16 July 2014 by Emma Duffy
Every day working for National Museums Liverpool I learn something amazing, and today is no exception! A ground-breaking genetic study, published today, has proven that World Museum’s Spotted Green Pigeon (Caloenas maculata) specimen is not only unique, but related to the extinct, flightless bird; the Dodo.
Scientists at Griffith University in Australia invented a new way of extracting and purifying tiny fragments of DNA from the feathers of the 230 year old pigeon. The study of the DNA has shown, for the first time, that the World Museum specimen is unique; the only surviving representative in the world (in the world!) of a bird species which was related to the Nicobar Pigeon of Indonesia and distantly related to the Dodo of Mauritius.
The Spotted Green Pigeon is officially listed as extinct by BirdLife International. It is often referred to as the ‘Liverpool Pigeon’ after the city in which it is kept, but it would have come from either the Indian subcontinent, southeast Asia or Oceania.
To coincide with the fascinating study being published, we are putting this rare specimen on public display for two weeks from Wednesday 16 July to Wednesday 30 July. Due to its fragility and sensitivity to light, the object is usually kept behind the scenes at World Museum, looked after by our zoology experts in environmentally-controlled conditions.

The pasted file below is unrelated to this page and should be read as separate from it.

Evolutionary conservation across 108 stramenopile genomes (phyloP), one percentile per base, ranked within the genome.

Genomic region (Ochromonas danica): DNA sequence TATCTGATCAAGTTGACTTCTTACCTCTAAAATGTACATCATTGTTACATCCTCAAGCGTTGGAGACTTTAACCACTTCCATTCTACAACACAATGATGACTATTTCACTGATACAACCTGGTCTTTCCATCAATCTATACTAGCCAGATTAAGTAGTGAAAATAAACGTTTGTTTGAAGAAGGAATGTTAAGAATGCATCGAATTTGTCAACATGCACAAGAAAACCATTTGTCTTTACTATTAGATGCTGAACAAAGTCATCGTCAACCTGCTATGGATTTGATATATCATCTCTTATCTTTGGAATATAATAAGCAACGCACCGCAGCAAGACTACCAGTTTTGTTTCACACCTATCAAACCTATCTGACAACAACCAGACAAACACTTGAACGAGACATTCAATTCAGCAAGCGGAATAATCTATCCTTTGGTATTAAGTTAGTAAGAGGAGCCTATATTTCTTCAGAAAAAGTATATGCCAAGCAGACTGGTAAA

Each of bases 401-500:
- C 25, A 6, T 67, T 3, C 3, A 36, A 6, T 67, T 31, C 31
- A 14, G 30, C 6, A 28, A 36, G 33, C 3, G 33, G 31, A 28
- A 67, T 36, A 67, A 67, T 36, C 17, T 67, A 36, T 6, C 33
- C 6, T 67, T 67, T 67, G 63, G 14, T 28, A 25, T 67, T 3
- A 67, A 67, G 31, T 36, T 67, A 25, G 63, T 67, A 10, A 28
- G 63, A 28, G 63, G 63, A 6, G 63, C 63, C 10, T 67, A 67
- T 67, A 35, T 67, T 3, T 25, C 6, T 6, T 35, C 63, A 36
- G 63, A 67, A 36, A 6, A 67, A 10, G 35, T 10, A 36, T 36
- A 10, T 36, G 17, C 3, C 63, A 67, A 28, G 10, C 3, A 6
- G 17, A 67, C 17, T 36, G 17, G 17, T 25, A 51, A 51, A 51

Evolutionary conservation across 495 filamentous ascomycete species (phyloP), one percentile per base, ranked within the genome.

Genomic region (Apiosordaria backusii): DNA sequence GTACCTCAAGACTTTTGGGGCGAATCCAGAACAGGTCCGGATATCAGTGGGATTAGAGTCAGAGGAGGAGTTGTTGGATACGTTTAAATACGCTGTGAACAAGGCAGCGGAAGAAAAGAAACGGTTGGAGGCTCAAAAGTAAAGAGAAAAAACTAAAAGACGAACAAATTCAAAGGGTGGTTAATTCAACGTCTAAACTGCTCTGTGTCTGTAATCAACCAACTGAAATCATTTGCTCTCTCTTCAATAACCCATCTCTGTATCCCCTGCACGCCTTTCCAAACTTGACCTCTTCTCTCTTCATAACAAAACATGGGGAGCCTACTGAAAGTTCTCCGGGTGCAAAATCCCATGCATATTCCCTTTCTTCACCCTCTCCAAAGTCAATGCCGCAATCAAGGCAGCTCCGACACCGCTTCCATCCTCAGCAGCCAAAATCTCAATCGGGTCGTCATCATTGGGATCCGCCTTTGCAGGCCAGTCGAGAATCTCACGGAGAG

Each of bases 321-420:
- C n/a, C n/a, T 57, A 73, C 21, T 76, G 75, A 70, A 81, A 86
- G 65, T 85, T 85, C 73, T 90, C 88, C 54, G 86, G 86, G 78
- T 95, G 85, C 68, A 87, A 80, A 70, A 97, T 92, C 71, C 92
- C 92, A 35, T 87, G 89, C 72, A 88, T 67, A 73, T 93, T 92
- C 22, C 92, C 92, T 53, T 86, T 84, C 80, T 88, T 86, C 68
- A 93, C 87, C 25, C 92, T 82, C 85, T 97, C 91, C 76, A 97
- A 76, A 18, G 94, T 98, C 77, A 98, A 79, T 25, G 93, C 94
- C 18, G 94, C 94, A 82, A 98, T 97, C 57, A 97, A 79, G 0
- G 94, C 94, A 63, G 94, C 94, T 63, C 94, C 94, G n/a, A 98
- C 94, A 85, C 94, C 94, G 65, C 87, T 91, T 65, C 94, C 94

Clem Fisher, Curator of Vertebrate Zoology at World Museum said:
“We are very pleased that the extinct Spotted Green Pigeon, often known as the ‘Liverpool Pigeon’ as its home is in the magnificent bird collections of National Museums Liverpool, has its correct place in the world of birds finally, after more than 230 years.
“Tim Heupink’s ground-breaking genetic research, analysing small fragments of Ancient DNA from tiny pieces of feather, proves the Spotted Green Pigeon is unique and a distant relation to the Nicobar Pigeon, the Rodrigues Solitaire and the Dodo of Mauritius.”
Dr Tim Heupink, from the Environmental Futures Research Institute, Griffith University, Australia said:
“This study improves our ability to identify novel (new) species from historic remains, and also those that are not novel after all. Ultimately this will help us to measure and understand the extinction of local populations and entire species.”
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